In addition to providing accurate and accessible information, sex ed teaches values, sending explicit or implicit messages to students about who they are, how to relate to others, and what roles to seek in society.
Schools end up teaching values wherever they want to or not. We need to take responsibility for the values and behavioral patterns we instill in students. One recent movement known as Character Education focuses on explaining what it means to have good character and be a good citizen. A new approach that can be called Emotional Education has the capacity to go deeper than that. I read about emotional education recently in the book Emotional Intelligence by Daniel Goleman, and I’m enthralled.
Emotional education and sexuality education are inextricable from one another. In order to learn how to develop sexual agency, we need to know how to identify our own emotions and figure out what we want. In order to negotiate with potential sexual partners, we need to know how to recognize and respond to other people’s emotions. In order to develop healthy relationships, we need to communicate, debate and support each other in emotionally healthy ways.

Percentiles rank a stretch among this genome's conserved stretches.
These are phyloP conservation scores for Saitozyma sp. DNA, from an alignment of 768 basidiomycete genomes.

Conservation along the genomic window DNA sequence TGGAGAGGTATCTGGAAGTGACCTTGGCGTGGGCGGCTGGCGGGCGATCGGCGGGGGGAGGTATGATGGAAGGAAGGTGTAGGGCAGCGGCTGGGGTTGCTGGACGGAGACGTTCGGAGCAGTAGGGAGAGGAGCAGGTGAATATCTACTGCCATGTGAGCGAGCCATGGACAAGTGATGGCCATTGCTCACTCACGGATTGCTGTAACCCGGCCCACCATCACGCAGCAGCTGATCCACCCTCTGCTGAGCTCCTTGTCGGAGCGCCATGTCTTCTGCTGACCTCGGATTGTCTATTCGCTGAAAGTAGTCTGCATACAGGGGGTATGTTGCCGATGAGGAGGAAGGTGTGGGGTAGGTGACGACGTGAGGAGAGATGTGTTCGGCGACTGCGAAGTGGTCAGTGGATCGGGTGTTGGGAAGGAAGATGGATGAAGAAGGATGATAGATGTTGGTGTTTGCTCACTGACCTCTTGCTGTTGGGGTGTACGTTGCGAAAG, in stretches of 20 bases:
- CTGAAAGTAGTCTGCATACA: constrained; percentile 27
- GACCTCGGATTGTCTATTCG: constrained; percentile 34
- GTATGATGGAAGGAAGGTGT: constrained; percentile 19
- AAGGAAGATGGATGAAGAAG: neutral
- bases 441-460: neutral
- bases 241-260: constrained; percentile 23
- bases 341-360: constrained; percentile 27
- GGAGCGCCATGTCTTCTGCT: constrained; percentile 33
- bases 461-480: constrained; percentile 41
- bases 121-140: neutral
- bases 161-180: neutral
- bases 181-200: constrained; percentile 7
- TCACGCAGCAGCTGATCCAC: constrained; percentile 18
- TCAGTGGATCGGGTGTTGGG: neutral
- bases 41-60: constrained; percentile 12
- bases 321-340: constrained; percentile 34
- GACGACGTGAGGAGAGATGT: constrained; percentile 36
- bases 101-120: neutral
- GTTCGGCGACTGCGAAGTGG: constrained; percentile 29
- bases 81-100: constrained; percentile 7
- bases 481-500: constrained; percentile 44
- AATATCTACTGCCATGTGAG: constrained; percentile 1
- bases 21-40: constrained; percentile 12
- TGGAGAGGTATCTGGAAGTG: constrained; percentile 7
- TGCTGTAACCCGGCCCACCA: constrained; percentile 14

Emotional education must also be antiracist, feminist education. In order to support all of our students, we must ensure that they receive the instruction and encouragement that they need, intentionally countering legacies of oppression and instead providing them all with opportunities for development as full and complex emotional beings. While the imperative to bring in the political analysis may not seem as obvious, I believe it is an essential basic element of such a curriculum.
I’m excited to continue to explore the potential for teaching about sex in the context of emotional education.